Preventing Data Breaches | Here’s What You Need to Know

Preventing data breaches is more important than ever as companies can face potential ruin of their finances and their reputation. Data breaches take place when cybercriminals get unauthorized access to sensitive information and IBM research indicates that the average cost of a breach increased from $4.24 million in 2021 to $4.35 million in 2022. The last two years alone have seen data breach costs rise by a staggering 12.7%.

A company suffering from a data breach does not just suffer the obvious financial damage, it also has to deal with immense damage to its reputation. Suppose you are a customer at a bank that has experienced a data breach. Would you feel comfortable trusting the bank if you found that hackers stole your credit card information from them?

Preventing data breaches has never been more important for businesses since the COVID-19 pandemic. The restrictions due to the pandemic forced many organizations to adopt a remote work infrastructure. Much of the workforce might never transition to on-site work, even as the world moves into a post-pandemic era.

You can take several measures to prevent data breaches, from better training for your team, to data encryption and enhanced security software. Investing time and money in preventing data breaches can save your organization’s reputation and bottom line.

5 Best Practices for Preventing Data Breaches

These are five of the key measures you can take at an organizational level for better data security and minimized data breach risks.

1. Train Your Employees

Most data breaches happen when cybercriminals target vulnerabilities in your organization’s cybersecurity. People unaware of how to keep data secure are likelier targets for cybercriminals. Educating and training your employees on how to protect sensitive data is important.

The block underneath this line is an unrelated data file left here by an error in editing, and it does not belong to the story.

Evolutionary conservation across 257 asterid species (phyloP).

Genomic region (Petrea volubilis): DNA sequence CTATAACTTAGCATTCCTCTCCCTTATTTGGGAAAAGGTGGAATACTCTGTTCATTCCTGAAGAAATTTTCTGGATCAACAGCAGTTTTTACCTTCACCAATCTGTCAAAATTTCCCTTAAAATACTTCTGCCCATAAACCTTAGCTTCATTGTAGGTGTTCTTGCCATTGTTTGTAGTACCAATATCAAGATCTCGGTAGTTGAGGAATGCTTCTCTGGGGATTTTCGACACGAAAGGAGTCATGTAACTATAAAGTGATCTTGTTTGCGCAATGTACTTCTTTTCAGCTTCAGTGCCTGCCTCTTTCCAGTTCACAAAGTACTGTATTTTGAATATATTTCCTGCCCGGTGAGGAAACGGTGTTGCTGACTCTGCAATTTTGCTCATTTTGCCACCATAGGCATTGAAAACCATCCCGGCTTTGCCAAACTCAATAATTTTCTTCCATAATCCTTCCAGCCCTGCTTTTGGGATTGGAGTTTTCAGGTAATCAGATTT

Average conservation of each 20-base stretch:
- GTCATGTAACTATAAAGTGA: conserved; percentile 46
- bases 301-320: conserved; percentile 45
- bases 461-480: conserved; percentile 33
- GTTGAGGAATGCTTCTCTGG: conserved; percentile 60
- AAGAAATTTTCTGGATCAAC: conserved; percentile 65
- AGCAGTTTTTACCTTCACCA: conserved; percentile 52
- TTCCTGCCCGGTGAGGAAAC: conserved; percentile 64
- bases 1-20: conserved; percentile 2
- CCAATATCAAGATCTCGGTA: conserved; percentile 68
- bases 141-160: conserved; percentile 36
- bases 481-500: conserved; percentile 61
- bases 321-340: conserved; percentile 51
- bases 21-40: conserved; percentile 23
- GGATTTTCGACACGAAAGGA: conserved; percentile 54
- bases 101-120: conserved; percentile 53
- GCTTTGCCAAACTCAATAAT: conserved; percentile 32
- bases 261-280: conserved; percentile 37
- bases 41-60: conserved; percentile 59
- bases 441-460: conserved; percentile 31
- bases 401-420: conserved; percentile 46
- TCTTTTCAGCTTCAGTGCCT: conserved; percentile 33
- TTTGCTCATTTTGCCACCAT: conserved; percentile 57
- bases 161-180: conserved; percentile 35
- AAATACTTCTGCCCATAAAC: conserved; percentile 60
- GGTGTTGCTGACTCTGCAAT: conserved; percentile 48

From helping them understand how to create strong passwords to how often they should update the passwords and how to protect them, there is a lot your workforce can do to prevent data theft. Help them learn how to identify and report suspicious activity like phishing attacks and more.

2. Update Security Protocols at Work

Cybercriminals keep getting better at what they do, and businesses must stay ahead of the curve to reduce data theft risks. It is crucial to update your company’s security protocols. You should also enact higher data security standards and proactively update security protocols.

Additionally, you should limit access to sensitive data like financial information and other crucial information to keep it secure. Keeping a need-based protocol to access company information can help you better protect sensitive data.

3. Secure Portable Devices

From mobile phones to tablets, laptops, flash drives, and other portable devices, cybercriminals can get access to sensitive information by physically stealing such devices when given a chance.

Installing anti-theft applications, using strong passwords, and ensuring that only authorized personnel have access to such devices can go a long way in helping you reduce the risk of data breaches.

4. Protect Physical Data

Not all data breaches happen virtually. Criminals can gain access to sensitive company information through physical files. Preventing data theft requires enforcing better cyber security and physical security standards.

If your organization stores any kind of physical records, you should ensure that the location is secure. You should limit access to employees who need to use that information for work purposes. If your company is disposing of any physical records, make sure you destroy the records before disposing of them.

Companies such as Potomac eCycle specialize in helping orgnaizations to dispose of end-of-life electronics including the total destruction of potentially sensitive data.

5. Invest in Cyber Security

Enhancing your company’s cyber security protocols might come at a high cost, but you should consider it an investment rather than an expense. Consider upgrading security software and upscaling your company’s IT and cybersecurity team.
Ideally, you should partner with a managed service provider to enhance your company’s data management and cybersecurity.

Conduct due diligence on any third-party vendors. You cannot work with cybersecurity firms without ensuring they are well-equipped to help your organization. Work only with reputable providers who can guarantee top-notch safety. 

Data breaches can cause permanent damage to your organization’s reputation and cost a lot of money. However, most data breaches are preventable. All you need to do is stay up-to-date on all security practices and take proactive measures. For more details on how Potomac eCycle can help, contact us.

Share This